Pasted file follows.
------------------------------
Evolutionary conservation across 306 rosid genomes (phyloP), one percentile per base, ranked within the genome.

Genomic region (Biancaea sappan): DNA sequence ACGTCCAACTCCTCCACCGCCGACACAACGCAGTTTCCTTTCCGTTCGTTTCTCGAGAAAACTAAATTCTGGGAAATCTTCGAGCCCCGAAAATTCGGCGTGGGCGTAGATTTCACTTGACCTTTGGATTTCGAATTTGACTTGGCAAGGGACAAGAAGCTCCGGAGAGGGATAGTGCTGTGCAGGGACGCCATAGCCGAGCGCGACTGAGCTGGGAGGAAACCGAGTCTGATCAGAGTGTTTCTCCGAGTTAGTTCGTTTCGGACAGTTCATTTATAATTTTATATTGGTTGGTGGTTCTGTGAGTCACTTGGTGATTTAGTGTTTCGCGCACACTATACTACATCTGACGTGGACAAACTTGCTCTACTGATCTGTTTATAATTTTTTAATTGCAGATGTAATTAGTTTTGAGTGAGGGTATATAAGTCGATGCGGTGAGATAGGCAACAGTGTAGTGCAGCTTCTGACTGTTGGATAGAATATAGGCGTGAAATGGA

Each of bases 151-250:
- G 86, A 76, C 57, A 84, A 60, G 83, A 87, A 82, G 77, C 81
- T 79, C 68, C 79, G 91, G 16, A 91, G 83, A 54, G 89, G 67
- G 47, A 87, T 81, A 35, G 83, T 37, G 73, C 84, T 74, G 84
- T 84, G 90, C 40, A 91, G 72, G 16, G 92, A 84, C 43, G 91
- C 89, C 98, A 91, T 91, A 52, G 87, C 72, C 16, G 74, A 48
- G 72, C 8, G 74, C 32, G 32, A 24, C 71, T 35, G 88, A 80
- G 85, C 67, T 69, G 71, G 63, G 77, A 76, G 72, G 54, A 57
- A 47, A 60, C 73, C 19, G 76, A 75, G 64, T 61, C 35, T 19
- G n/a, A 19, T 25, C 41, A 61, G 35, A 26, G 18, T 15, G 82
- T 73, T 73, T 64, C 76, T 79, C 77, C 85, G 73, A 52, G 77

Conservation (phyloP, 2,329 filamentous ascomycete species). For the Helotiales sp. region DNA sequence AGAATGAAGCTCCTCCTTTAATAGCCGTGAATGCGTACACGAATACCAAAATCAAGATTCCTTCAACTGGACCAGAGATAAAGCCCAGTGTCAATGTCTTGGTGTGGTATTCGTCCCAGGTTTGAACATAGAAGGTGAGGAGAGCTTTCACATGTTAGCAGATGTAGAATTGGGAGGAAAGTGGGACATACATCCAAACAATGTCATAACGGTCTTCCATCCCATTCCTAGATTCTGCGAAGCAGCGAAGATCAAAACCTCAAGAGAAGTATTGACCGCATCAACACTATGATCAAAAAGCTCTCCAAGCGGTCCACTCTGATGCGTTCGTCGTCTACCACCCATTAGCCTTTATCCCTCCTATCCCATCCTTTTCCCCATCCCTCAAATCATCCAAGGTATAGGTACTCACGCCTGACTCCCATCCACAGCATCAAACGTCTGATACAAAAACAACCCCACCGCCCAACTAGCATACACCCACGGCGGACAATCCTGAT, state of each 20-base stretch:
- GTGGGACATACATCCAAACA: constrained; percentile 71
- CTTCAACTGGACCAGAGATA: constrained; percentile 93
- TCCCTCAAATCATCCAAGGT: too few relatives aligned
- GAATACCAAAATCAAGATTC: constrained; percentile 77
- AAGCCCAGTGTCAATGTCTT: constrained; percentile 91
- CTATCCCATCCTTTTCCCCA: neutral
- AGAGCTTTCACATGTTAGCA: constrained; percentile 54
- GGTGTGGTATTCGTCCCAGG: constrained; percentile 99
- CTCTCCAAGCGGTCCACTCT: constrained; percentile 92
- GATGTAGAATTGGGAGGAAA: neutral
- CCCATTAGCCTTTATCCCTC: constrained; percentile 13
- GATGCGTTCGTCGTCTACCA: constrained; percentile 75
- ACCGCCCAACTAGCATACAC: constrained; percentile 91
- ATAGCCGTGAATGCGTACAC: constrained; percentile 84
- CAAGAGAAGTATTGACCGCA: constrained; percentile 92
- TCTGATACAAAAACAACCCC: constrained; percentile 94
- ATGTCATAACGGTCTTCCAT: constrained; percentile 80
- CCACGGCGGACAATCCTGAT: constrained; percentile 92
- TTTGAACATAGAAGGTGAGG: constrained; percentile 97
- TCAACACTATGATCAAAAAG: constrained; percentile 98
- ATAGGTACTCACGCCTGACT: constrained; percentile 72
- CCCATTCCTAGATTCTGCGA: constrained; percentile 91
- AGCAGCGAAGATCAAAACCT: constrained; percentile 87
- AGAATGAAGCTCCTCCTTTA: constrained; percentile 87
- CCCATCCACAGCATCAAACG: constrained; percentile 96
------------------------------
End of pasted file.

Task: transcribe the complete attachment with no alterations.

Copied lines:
Evolutionary conservation across 306 rosid genomes (phyloP), one percentile per base, ranked within the genome.

Genomic region (Biancaea sappan): DNA sequence ACGTCCAACTCCTCCACCGCCGACACAACGCAGTTTCCTTTCCGTTCGTTTCTCGAGAAAACTAAATTCTGGGAAATCTTCGAGCCCCGAAAATTCGGCGTGGGCGTAGATTTCACTTGACCTTTGGATTTCGAATTTGACTTGGCAAGGGACAAGAAGCTCCGGAGAGGGATAGTGCTGTGCAGGGACGCCATAGCCGAGCGCGACTGAGCTGGGAGGAAACCGAGTCTGATCAGAGTGTTTCTCCGAGTTAGTTCGTTTCGGACAGTTCATTTATAATTTTATATTGGTTGGTGGTTCTGTGAGTCACTTGGTGATTTAGTGTTTCGCGCACACTATACTACATCTGACGTGGACAAACTTGCTCTACTGATCTGTTTATAATTTTTTAATTGCAGATGTAATTAGTTTTGAGTGAGGGTATATAAGTCGATGCGGTGAGATAGGCAACAGTGTAGTGCAGCTTCTGACTGTTGGATAGAATATAGGCGTGAAATGGA

Each of bases 151-250:
- G 86, A 76, C 57, A 84, A 60, G 83, A 87, A 82, G 77, C 81
- T 79, C 68, C 79, G 91, G 16, A 91, G 83, A 54, G 89, G 67
- G 47, A 87, T 81, A 35, G 83, T 37, G 73, C 84, T 74, G 84
- T 84, G 90, C 40, A 91, G 72, G 16, G 92, A 84, C 43, G 91
- C 89, C 98, A 91, T 91, A 52, G 87, C 72, C 16, G 74, A 48
- G 72, C 8, G 74, C 32, G 32, A 24, C 71, T 35, G 88, A 80
- G 85, C 67, T 69, G 71, G 63, G 77, A 76, G 72, G 54, A 57
- A 47, A 60, C 73, C 19, G 76, A 75, G 64, T 61, C 35, T 19
- G n/a, A 19, T 25, C 41, A 61, G 35, A 26, G 18, T 15, G 82
- T 73, T 73, T 64, C 76, T 79, C 77, C 85, G 73, A 52, G 77

Conservation (phyloP, 2,329 filamentous ascomycete species). For the Helotiales sp. region DNA sequence AGAATGAAGCTCCTCCTTTAATAGCCGTGAATGCGTACACGAATACCAAAATCAAGATTCCTTCAACTGGACCAGAGATAAAGCCCAGTGTCAATGTCTTGGTGTGGTATTCGTCCCAGGTTTGAACATAGAAGGTGAGGAGAGCTTTCACATGTTAGCAGATGTAGAATTGGGAGGAAAGTGGGACATACATCCAAACAATGTCATAACGGTCTTCCATCCCATTCCTAGATTCTGCGAAGCAGCGAAGATCAAAACCTCAAGAGAAGTATTGACCGCATCAACACTATGATCAAAAAGCTCTCCAAGCGGTCCACTCTGATGCGTTCGTCGTCTACCACCCATTAGCCTTTATCCCTCCTATCCCATCCTTTTCCCCATCCCTCAAATCATCCAAGGTATAGGTACTCACGCCTGACTCCCATCCACAGCATCAAACGTCTGATACAAAAACAACCCCACCGCCCAACTAGCATACACCCACGGCGGACAATCCTGAT, state of each 20-base stretch:
- GTGGGACATACATCCAAACA: constrained; percentile 71
- CTTCAACTGGACCAGAGATA: constrained; percentile 93
- TCCCTCAAATCATCCAAGGT: too few relatives aligned
- GAATACCAAAATCAAGATTC: constrained; percentile 77
- AAGCCCAGTGTCAATGTCTT: constrained; percentile 91
- CTATCCCATCCTTTTCCCCA: neutral
- AGAGCTTTCACATGTTAGCA: constrained; percentile 54
- GGTGTGGTATTCGTCCCAGG: constrained; percentile 99
- CTCTCCAAGCGGTCCACTCT: constrained; percentile 92
- GATGTAGAATTGGGAGGAAA: neutral
- CCCATTAGCCTTTATCCCTC: constrained; percentile 13
- GATGCGTTCGTCGTCTACCA: constrained; percentile 75
- ACCGCCCAACTAGCATACAC: constrained; percentile 91
- ATAGCCGTGAATGCGTACAC: constrained; percentile 84
- CAAGAGAAGTATTGACCGCA: constrained; percentile 92
- TCTGATACAAAAACAACCCC: constrained; percentile 94
- ATGTCATAACGGTCTTCCAT: constrained; percentile 80
- CCACGGCGGACAATCCTGAT: constrained; percentile 92
- TTTGAACATAGAAGGTGAGG: constrained; percentile 97
- TCAACACTATGATCAAAAAG: constrained; percentile 98
- ATAGGTACTCACGCCTGACT: constrained; percentile 72
- CCCATTCCTAGATTCTGCGA: constrained; percentile 91
- AGCAGCGAAGATCAAAACCT: constrained; percentile 87
- AGAATGAAGCTCCTCCTTTA: constrained; percentile 87
- CCCATCCACAGCATCAAACG: constrained; percentile 96